The White House is offering to share with key congressional leaders “material that has come to light” about the handling of communications intercepts involving American citizens, press secretary Sean Spicer said Thursday.
Spicer said the new material was discovered by national security staffers “in the ordinary course of business.” He said a letter had been sent, offering to make the information available to House intelligence committee Chairman Devin Nunes and ranking member Adam Schiff, D-Calif., and to the top Republican and Democrat on the Senate intelligence committee.
The announcement during Spicer’s regular daily press briefing is the latest twist in the controversy that was touched off weeks ago by President Trump’s tweet alleging wiretapping of Trump Tower. Although no evidence for that has come to light — and investigators have unanimously debunked the charge — Nunes has suggested that American citizens, presumably connected to the Trump presidential campaign, might have been monitored or overheard in conversation with foreign officials in the course of routine intelligence gathering. Nunes and other Republicans on the committee have made the handling of these intercepts — within the government and in leaks to the media — a focus of their investigation.
Democrats want to steer the investigation toward allegations of contacts between Russian officials and Trump campaign members.
Spicer was pressed by reporters to comment on a New York Times report that two White House officials played a role in giving Nunes information related to the so-called “incidental” communications intercepts. He refused to confirm the story.
“I never said I’d provide you answers,” Spicer said at his daily press briefing. “I said we’d look into it.”
“Your obsession with who talked to whom and when is not the answer here,” he told reporters.
Earlier Thursday, the Times reported that several current American officials had identified Ezra Cohen-Watnick, the senior director for intelligence at the National Security Council, and Michael Ellis, a lawyer who works on national security issues, as the White House officials who helped provide Nunes with the intelligence reports. Yahoo News had previously reported that the committee’s speculation was focused on Ellis.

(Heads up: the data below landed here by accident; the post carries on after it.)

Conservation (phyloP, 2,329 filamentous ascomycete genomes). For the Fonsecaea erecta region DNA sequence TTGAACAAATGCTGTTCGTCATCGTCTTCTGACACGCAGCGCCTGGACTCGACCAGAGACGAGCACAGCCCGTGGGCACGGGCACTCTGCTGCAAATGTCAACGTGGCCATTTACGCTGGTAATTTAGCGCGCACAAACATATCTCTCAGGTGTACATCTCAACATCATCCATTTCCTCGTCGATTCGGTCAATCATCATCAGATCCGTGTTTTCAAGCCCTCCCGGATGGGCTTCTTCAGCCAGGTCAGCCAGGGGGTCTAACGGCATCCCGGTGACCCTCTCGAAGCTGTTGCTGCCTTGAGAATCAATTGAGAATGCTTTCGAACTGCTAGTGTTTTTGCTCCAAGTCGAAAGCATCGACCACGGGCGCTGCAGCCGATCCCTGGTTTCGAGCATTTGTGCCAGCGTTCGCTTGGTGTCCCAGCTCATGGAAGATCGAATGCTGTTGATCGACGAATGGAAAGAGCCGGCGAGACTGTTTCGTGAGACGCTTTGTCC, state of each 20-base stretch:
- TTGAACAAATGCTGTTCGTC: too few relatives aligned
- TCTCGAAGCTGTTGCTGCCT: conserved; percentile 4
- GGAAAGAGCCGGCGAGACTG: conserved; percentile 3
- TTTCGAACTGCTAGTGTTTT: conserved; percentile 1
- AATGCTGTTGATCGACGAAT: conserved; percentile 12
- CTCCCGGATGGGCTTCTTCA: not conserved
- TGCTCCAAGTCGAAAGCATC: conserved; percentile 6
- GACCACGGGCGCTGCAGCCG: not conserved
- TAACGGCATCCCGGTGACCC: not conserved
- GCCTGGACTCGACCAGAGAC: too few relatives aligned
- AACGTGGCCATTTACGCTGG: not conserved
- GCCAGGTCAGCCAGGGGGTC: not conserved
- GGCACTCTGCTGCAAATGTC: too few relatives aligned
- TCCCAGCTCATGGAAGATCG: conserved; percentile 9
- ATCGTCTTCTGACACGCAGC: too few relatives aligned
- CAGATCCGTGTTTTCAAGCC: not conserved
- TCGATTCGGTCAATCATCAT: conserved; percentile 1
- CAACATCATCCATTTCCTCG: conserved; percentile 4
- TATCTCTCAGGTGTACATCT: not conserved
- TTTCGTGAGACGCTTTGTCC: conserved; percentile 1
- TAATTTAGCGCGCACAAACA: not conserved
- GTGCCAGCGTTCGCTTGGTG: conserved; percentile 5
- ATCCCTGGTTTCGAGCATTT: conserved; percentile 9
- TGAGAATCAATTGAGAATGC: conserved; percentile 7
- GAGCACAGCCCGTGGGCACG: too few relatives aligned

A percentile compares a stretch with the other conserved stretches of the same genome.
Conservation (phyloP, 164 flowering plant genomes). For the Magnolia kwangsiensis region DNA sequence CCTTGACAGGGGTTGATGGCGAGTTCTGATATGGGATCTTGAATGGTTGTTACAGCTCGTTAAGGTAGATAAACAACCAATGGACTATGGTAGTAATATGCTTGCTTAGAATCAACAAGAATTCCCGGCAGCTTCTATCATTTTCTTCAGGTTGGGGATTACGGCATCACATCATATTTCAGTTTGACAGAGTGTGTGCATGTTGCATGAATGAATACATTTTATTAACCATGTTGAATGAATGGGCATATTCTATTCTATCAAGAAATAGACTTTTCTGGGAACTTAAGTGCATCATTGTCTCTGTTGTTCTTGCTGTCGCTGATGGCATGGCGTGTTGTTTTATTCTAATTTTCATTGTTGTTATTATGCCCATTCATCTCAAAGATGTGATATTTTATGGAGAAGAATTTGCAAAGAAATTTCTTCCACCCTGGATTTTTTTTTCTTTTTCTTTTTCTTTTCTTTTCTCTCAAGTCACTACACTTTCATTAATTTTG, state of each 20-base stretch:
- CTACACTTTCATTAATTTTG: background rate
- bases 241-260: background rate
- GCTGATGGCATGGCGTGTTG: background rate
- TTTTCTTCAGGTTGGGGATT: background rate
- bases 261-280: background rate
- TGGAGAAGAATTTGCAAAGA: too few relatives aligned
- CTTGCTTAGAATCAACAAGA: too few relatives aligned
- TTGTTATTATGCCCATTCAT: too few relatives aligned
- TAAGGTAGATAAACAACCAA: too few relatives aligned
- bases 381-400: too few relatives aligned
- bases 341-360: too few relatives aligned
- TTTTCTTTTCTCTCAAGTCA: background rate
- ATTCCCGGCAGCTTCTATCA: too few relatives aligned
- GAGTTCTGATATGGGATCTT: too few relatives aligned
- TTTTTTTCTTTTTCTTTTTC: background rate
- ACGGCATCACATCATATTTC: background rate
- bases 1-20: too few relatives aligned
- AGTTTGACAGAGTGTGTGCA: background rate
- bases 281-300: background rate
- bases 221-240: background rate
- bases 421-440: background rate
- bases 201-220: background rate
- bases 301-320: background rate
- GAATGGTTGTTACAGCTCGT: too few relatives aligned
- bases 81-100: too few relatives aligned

Last week, Nunes sparked a firestorm when he declared that he had seen information leading him to believe that Trump campaign officers may have been swept up in the surveillance of foreign officials prior to the election.
His statement, provided at a press conference held at the White House, was seized on by Trump, who said it supported his tweet that former President Barack Obama ordered a wiretap on his Trump Tower headquarters. The administration has provided no basis for that claim, and investigators, including from the FBI, have found no evidence of it. The White House called on the House and Senate intelligence committees to investigate the wiretapping allegations alongside their probe of the Kremlin’s efforts to influence the U.S. election.
Earlier this week, reports indicated that Nunes had talked to his mystery source on the White House grounds, leading to calls for his recusal from the investigation. As a member of Congress, Nunes could not have accessed the White House complex without being cleared or escorted by staff.
“This is what a cover-up to a crime looks like,” Rep. Eric Swalwell, D-Calif., a member of the committee, said on MSNBC’s “Morning Joe” on Tuesday. “Going over to the White House, he went to receive information that you know, Joe, we can receive at the Capitol. We have our own secure facility.”
Nunes apologized to his committee members for briefing the White House on his findings first, instead of his panel, and speculation has swirled as to who exactly gave the California lawmaker his secret intel.
On Thursday, a spokesman for Nunes would not comment on the Times report, either.
“As he’s stated many times, Chairman Nunes will not confirm or deny speculation about his source’s identity,” House intelligence committee spokesman Jack Langer said in a statement. “And he will not respond to speculation from anonymous sources.”
Spicer refused to add to the speculation.
“If I start going down the path of confirming and denying one thing, we’re going down a very slippery slope,” he said.
At a press conference later Thursday, Schiff said Spicer’s offer raises more questions about the “circuitous route” of the materials being provided to the panel.
“If these materials or a subset of materials were previously provided to the chairman,” Schiff said, “it raises profound questions about just what the White House is doing.”
Read more from Yahoo News: